Bill-50, when passed, guarantees that Alberta Energy will not have to justify a need for spending taxpayer’s money. Alberta Energy is quick to point out that Albertans will not pay for this with a tax increase; they say Albertans will pay for these up-grades with an electricity rate increase.

A tax increase by any other name is still a tax increase. Bill-50 is a wolf in sheep’s clothing; it eliminates the regulatory process once required to justify these kinds of expenditures. There is no evidence that even one job will be created by the passage of Bill-50. However, there are a number of electricity industry experts who are warning Albertans that jobs may be lost due to the passage of Bill-50. Bill-50 is: the largest tax increase proposed in over 50 years, and may just be the largest ever proposed in the history of Alberta.

One can only wonder how much of our healthcare services affecting the elderly and our school programs affecting our children would improve if even a portion of these funds were diverted to accommodate their needs. Such a diversion would elevate the needs of our elderly and children above that of industry. Unfortunately, such a diversion would be called a tax increase and Mr. Stelmach says a tax increase is unacceptable.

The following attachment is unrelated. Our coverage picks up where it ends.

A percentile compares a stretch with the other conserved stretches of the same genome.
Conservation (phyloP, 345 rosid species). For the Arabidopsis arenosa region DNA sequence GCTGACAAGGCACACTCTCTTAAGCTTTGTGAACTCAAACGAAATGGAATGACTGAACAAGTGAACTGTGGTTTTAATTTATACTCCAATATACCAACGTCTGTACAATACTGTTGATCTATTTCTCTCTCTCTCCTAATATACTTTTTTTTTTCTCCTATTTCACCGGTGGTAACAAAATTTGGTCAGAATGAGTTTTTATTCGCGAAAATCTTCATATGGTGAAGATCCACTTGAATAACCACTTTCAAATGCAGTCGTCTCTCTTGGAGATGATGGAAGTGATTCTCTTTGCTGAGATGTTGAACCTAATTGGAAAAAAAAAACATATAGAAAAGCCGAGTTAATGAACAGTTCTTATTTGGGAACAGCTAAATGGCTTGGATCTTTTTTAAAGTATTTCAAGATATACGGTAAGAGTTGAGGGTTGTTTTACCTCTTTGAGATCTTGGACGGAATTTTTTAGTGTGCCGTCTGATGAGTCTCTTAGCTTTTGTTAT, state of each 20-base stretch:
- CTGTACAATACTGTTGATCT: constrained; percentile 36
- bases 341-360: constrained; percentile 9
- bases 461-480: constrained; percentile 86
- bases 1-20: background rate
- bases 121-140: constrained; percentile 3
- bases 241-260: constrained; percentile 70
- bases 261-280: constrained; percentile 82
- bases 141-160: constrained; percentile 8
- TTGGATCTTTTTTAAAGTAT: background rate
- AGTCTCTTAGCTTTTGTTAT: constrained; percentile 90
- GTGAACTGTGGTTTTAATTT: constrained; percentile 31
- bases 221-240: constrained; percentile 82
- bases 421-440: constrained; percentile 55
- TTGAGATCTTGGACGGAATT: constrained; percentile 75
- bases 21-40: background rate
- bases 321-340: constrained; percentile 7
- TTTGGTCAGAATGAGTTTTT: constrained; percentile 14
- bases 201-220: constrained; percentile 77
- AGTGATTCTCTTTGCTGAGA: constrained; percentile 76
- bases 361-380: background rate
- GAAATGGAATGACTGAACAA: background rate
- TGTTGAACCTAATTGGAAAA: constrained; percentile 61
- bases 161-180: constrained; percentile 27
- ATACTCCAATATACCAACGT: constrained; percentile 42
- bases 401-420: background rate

Joe Anglin
Leader
Lavesta Area Group
(403) 843-3279

Joe Anglin is a political activist in Alberta

Pen Meets Paper September 1, 2009

Opinion by Helge Nome
Last Thursday, September 3, my wife and I attended a big event in Calgary. It is the equivalent of the Olympics for up-and-coming trades people with some 900 young people from 51 countries competing in 45 skill categories during a six day event. The event was staged in Calgary's Stampede Park, home of the world famous Calgary Stampede, and some 50,000 school children were scheduled to attend over the period of the competition. In addition to the existing buildings in Stampede Park, huge tents were erected where landscaping, carpentry, autobody repair, information technology and a host of other competitions took place.